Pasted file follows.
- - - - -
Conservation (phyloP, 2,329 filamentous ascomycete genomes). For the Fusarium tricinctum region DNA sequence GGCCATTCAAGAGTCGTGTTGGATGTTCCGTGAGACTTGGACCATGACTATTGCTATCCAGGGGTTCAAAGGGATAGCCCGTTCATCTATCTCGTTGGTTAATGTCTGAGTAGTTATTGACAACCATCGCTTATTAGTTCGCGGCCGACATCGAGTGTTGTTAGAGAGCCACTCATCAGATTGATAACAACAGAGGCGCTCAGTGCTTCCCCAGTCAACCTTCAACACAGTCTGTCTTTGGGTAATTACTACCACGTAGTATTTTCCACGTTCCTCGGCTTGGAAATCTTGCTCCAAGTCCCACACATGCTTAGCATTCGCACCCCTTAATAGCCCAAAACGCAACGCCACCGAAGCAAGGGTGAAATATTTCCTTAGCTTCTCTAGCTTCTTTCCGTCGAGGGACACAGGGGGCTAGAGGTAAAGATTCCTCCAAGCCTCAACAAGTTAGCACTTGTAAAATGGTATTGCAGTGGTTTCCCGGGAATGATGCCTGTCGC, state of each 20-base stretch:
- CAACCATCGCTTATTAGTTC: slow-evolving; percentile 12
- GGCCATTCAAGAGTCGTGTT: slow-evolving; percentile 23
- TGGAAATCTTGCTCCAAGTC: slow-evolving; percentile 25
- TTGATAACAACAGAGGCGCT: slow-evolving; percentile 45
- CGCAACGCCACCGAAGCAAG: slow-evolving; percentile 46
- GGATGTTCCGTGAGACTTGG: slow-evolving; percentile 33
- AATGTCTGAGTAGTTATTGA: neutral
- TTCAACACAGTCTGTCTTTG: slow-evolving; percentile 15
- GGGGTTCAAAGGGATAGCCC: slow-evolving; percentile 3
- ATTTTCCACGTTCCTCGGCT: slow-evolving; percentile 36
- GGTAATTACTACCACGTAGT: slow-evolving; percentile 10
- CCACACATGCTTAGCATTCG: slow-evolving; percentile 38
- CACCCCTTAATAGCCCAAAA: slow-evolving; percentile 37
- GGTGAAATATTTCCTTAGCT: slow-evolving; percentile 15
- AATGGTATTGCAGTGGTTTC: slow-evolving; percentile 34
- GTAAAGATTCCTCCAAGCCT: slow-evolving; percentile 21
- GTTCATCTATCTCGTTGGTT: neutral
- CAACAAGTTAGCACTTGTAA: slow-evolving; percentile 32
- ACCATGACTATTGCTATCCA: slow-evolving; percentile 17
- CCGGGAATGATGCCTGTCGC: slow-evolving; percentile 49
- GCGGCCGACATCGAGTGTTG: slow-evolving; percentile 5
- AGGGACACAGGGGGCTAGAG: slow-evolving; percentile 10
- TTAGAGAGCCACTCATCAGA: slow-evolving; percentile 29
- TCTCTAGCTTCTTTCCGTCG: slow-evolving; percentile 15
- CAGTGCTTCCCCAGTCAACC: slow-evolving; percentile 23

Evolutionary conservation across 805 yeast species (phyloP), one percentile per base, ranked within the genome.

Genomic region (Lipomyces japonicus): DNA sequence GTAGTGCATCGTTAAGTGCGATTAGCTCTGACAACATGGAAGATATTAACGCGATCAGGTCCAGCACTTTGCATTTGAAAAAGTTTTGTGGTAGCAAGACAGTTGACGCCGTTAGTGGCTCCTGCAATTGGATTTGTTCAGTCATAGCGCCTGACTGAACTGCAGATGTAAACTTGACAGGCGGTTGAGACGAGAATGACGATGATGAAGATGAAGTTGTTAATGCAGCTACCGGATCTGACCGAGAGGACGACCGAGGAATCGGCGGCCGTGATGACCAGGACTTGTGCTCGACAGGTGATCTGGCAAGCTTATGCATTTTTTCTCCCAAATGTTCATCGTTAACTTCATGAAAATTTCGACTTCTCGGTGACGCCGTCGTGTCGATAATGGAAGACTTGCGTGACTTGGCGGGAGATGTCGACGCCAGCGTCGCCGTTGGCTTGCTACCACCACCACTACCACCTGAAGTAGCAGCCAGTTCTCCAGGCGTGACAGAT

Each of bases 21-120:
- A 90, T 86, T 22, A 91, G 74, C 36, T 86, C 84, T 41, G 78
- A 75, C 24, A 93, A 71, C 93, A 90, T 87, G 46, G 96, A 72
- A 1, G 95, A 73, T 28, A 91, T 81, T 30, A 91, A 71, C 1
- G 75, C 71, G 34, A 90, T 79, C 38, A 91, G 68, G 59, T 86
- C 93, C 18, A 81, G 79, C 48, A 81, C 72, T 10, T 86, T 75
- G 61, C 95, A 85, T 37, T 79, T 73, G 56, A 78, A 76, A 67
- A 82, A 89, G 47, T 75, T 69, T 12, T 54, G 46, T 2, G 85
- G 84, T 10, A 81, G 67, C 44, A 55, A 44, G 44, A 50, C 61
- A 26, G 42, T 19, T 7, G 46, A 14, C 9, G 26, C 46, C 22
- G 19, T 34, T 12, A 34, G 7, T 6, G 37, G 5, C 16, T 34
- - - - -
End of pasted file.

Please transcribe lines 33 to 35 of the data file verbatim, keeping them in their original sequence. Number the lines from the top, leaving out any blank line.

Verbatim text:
- G 75, C 71, G 34, A 90, T 79, C 38, A 91, G 68, G 59, T 86
- C 93, C 18, A 81, G 79, C 48, A 81, C 72, T 10, T 86, T 75
- G 61, C 95, A 85, T 37, T 79, T 73, G 56, A 78, A 76, A 67